University of Waterloo
200 University Avenue West
Waterloo, Ontario, Canada N2L 3G1
Phone: (519) 888-4567 ext 32215
Fax: (519) 746-8115
Canada Research Chair and Associate Professor
Department of Engineering Physics of École Polytechnique de Montréal.
Before taking the position in Montreal, Oussama Moutanabbir worked as Project Leader at the Max Planck Institute of Microstructure Physics in Germany. From 2009 to 2015, he held a joint appointment as Invited Researcher at RIKEN Institute of Advanced Science in Japan. Since 2008, he has been a Visiting Scientist at Northwestern University (USA). As a fellow of the Japan Society for the Promotion, he initiated new research directions focusing on isotopically engineered nanoscale and quantum systems in close collaboration with Keio University and UC Berkeley. His research is in materials physics and engineering encompassing fundamental scientific and technological activities. His also made significant contributions at the industrial level through numerous joint collaborations with high-tech companies (AMD, GlobalFoundries, OSRAM, TeledyneDalsa, Applied Materials) focusing primarily on large scale integration of high-performance optoelectronics, photovoltaics, and electronics. He has been playing leadership roles in the International Union of Materials Research Societies. He is co-founder and coordinator of the Global Materials Network, which is a unique platform for researchers from around the around the world to communicate and collaborate in materials research and education.
If each era is defined by disruptive and influential discoveries and inventions such as fire, wheel and steam engine that enabled quantum leaps in mankind’s behavior and lifestyle, our era is inarguably defined by silicon and silicon-based technologies. Indeed, the king of materials has profoundly revolutionized the way we communicate, collect and transfer information, use and preserve natural resources, and interact with our local and global environments. For instance, none of the digital wonders we enjoy today from internet searches to wireless communications would be possible without the mastery of silicon integrated circuits and computer chips. Even after decades of extensive research, silicon is still the modern innovation powerhouse and its terrain is still fertile with a lot to offer and we are perhaps far from unlocking all its secrets. Within this broad context, this lecture will outline the physics and engineering concepts behind current and potential applications in electronics, optoelectronics, spintronics, quantum information, and carbon-free energy conversion. The lecture will also reflect on the outstanding scientific challenges in mainstream and emerging silicon-compatible materials and devices and discuss potential solutions for current and future opportunities.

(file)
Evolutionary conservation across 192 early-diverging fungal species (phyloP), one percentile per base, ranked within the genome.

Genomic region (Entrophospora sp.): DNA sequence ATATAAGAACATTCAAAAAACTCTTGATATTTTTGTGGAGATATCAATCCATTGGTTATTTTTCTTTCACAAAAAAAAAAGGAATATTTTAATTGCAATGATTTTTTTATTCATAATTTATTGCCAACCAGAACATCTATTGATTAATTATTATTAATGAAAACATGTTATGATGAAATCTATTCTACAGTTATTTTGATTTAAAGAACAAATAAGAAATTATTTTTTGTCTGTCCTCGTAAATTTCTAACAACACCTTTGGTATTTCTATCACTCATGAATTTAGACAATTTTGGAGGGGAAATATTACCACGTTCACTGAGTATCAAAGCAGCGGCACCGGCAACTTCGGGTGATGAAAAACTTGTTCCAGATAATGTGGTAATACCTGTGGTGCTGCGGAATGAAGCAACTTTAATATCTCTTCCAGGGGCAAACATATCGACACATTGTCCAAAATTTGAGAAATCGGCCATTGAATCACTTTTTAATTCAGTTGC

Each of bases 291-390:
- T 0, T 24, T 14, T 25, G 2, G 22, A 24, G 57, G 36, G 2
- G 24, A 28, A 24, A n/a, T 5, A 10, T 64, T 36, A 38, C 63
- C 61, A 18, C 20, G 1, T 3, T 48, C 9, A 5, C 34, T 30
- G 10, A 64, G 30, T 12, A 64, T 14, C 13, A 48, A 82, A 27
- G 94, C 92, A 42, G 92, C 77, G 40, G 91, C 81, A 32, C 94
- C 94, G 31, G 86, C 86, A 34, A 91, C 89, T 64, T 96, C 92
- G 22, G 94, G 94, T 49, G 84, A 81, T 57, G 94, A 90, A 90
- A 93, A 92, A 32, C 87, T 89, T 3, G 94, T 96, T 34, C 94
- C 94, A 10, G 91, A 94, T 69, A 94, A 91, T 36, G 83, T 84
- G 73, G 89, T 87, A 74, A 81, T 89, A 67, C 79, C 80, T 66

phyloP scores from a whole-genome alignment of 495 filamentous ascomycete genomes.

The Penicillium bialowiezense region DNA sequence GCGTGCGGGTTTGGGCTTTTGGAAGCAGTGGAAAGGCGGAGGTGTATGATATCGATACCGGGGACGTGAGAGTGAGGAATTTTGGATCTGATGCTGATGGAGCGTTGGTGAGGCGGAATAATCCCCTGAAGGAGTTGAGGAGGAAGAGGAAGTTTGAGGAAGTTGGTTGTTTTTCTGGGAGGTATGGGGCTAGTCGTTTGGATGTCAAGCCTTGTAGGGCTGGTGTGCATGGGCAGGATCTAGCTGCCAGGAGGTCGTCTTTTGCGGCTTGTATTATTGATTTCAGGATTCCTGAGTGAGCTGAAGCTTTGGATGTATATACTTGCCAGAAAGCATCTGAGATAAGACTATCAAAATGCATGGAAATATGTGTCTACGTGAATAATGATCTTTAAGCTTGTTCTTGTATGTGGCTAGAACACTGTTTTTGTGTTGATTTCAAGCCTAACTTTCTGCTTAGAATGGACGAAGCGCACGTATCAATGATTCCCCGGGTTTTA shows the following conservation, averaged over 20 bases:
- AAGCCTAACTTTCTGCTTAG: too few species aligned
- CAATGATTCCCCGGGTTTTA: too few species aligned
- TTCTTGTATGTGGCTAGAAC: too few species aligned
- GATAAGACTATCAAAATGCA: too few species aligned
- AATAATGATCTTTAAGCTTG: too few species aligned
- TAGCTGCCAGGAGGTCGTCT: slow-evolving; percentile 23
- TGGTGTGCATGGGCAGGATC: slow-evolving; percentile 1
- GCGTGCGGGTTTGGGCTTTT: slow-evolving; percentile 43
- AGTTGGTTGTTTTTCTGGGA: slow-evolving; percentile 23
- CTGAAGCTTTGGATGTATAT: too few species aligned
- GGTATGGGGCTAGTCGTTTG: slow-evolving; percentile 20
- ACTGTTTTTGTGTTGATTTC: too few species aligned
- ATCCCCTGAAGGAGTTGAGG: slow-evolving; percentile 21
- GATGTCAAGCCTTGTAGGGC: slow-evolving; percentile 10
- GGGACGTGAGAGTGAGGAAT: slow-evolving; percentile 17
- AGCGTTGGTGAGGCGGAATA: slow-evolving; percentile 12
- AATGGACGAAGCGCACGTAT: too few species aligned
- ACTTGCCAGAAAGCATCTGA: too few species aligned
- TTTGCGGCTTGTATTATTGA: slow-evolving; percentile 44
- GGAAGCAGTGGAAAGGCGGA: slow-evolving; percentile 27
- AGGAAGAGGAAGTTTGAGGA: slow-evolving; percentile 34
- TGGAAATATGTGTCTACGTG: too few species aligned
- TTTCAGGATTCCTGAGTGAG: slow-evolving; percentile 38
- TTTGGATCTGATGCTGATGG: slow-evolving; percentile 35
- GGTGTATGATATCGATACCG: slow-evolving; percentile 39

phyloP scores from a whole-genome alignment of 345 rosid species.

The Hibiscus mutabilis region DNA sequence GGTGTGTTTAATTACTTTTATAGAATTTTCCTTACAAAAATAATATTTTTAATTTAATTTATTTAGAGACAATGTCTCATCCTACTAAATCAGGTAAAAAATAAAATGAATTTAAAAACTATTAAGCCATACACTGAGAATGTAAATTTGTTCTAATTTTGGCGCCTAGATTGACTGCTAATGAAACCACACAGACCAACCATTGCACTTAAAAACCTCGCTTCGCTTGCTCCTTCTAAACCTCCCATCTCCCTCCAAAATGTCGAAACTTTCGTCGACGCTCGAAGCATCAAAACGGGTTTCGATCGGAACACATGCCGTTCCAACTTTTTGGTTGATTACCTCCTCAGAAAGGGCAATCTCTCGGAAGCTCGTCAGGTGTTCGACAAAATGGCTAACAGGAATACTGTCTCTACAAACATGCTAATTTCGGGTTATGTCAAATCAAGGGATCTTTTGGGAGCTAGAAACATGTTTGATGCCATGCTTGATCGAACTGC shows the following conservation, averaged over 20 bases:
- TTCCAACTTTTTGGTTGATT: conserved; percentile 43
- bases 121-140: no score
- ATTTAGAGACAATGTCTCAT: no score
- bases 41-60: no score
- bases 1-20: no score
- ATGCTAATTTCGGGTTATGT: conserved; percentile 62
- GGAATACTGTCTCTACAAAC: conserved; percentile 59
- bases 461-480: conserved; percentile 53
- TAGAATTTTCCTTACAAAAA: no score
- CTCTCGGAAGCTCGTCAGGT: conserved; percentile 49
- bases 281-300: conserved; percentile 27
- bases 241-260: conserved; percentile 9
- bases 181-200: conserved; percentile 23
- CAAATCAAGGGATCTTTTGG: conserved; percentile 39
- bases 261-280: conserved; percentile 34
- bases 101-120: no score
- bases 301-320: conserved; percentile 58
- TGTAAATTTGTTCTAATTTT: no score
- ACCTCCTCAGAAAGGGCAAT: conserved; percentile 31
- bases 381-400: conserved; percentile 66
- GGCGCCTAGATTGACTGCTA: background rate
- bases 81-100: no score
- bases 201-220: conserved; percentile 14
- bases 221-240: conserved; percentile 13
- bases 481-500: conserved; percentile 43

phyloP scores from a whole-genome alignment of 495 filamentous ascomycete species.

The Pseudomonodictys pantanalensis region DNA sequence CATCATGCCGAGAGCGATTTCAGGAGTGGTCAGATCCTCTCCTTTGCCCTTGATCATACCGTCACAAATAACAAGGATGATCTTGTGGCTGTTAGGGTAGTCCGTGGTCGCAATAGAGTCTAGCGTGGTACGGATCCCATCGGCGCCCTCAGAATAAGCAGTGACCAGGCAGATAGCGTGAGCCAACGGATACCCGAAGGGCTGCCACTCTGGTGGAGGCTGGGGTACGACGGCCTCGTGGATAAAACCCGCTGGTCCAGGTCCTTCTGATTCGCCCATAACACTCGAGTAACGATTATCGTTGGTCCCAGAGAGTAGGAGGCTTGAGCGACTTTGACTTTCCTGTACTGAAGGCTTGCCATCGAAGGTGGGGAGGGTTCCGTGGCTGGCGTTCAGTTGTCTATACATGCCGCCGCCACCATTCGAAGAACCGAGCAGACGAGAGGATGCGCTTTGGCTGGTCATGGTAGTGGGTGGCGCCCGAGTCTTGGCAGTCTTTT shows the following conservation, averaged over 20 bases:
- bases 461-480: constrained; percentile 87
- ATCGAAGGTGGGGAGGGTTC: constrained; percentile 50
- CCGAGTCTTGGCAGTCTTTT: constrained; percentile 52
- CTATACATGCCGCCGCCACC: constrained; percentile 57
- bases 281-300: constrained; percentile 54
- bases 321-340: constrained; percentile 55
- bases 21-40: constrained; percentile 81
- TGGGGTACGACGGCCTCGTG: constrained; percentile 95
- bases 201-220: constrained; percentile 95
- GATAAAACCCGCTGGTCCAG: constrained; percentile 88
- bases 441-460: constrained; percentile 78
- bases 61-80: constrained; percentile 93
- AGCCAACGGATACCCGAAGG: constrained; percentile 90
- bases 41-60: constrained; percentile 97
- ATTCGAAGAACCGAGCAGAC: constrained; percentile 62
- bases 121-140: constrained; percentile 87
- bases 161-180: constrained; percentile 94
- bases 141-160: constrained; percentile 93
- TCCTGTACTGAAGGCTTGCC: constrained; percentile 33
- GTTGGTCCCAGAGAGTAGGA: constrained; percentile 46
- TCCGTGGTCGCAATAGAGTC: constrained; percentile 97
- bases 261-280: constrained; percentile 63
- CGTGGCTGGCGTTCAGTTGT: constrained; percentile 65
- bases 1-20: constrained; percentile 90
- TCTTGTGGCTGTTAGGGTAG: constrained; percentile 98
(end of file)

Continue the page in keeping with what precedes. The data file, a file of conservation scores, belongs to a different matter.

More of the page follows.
All are welcome to attend!